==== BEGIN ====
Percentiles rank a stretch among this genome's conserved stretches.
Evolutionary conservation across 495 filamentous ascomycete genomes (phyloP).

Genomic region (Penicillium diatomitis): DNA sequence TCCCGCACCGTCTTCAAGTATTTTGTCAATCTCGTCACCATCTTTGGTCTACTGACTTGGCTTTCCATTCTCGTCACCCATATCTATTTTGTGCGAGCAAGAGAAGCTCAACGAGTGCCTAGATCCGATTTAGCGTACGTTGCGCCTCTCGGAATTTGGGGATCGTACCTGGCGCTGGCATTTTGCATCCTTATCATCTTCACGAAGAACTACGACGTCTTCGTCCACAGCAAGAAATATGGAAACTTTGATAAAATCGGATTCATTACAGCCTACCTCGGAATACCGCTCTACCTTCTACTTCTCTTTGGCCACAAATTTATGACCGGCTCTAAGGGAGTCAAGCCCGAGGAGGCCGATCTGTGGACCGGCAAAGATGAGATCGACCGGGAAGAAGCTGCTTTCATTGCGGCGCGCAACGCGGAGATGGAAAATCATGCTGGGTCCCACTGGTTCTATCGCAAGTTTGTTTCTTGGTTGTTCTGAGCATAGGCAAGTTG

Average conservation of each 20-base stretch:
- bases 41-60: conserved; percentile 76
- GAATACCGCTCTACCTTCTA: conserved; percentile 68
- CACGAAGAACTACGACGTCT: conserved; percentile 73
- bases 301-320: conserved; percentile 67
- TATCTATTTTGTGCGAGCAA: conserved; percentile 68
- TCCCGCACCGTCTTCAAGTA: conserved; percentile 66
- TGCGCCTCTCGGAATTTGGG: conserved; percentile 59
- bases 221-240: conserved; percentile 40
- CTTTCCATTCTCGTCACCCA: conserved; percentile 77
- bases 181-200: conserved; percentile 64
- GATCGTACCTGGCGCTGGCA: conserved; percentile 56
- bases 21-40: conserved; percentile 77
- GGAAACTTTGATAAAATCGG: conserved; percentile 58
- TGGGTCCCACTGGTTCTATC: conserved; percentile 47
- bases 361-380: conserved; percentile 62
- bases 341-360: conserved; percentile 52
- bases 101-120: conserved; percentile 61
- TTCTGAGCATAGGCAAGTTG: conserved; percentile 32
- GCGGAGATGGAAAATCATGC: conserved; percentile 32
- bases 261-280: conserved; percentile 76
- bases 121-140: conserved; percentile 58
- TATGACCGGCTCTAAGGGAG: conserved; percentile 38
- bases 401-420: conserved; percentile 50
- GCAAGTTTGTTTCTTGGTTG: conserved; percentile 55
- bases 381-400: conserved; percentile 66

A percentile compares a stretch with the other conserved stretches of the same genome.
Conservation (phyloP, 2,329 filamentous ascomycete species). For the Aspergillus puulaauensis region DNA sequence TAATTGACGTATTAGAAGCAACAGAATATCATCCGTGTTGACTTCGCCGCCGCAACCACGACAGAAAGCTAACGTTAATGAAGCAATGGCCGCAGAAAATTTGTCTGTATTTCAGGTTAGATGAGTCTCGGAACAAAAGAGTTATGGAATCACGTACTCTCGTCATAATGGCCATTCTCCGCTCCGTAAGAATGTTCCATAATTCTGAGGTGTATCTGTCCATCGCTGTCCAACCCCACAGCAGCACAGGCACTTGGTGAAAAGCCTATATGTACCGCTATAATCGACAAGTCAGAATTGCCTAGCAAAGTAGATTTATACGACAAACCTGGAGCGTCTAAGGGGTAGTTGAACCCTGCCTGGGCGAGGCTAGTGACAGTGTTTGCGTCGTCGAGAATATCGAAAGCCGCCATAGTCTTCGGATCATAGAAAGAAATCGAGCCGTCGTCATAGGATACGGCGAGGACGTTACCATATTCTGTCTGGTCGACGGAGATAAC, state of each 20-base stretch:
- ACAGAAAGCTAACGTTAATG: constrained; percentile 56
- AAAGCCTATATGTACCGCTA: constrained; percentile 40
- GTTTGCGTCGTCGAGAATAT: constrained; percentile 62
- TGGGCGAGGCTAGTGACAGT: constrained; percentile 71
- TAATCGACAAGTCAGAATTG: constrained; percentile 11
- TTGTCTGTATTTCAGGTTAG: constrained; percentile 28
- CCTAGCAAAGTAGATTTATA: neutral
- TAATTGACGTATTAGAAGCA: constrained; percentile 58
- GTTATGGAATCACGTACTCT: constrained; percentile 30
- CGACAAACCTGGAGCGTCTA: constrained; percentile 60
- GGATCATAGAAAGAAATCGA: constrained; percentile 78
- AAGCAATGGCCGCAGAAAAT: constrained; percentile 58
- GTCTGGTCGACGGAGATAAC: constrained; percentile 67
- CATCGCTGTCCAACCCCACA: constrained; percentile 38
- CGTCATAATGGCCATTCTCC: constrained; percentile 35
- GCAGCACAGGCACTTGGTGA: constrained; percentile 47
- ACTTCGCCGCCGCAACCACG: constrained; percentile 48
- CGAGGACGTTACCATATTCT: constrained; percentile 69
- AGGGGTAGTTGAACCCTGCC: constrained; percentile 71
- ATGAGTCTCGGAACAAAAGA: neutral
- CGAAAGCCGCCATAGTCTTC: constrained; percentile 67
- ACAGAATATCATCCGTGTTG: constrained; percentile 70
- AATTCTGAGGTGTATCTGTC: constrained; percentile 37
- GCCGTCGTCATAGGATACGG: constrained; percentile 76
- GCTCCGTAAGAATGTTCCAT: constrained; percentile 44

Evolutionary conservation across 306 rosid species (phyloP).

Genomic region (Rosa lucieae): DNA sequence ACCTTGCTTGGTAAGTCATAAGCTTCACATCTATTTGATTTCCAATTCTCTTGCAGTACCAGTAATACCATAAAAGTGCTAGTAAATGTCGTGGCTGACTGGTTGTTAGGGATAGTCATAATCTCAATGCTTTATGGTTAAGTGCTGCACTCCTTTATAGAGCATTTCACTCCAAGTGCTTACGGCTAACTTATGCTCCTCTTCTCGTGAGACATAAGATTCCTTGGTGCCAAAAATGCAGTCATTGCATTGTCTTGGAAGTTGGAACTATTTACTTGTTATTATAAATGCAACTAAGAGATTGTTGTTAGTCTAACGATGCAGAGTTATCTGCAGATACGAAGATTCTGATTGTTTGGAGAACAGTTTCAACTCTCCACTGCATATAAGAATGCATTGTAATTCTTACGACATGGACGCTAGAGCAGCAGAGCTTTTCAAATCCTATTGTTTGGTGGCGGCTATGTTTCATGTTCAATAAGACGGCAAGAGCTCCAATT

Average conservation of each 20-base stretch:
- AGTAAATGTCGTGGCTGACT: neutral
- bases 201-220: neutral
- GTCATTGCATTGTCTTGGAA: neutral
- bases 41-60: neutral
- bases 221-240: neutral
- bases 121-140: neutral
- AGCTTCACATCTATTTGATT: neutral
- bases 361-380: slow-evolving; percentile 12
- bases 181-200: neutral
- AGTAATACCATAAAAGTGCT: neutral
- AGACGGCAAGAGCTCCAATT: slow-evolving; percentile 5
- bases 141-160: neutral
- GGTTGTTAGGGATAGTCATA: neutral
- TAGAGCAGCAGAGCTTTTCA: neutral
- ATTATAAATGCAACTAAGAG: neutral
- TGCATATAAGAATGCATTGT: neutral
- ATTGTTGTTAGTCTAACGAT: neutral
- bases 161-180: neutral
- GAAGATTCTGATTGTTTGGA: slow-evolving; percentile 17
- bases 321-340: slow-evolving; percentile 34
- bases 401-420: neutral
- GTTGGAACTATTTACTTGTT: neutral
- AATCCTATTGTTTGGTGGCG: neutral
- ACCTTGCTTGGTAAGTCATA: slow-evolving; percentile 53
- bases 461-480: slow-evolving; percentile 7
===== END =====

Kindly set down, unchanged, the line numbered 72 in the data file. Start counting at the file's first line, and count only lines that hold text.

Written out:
- GGTTGTTAGGGATAGTCATA: neutral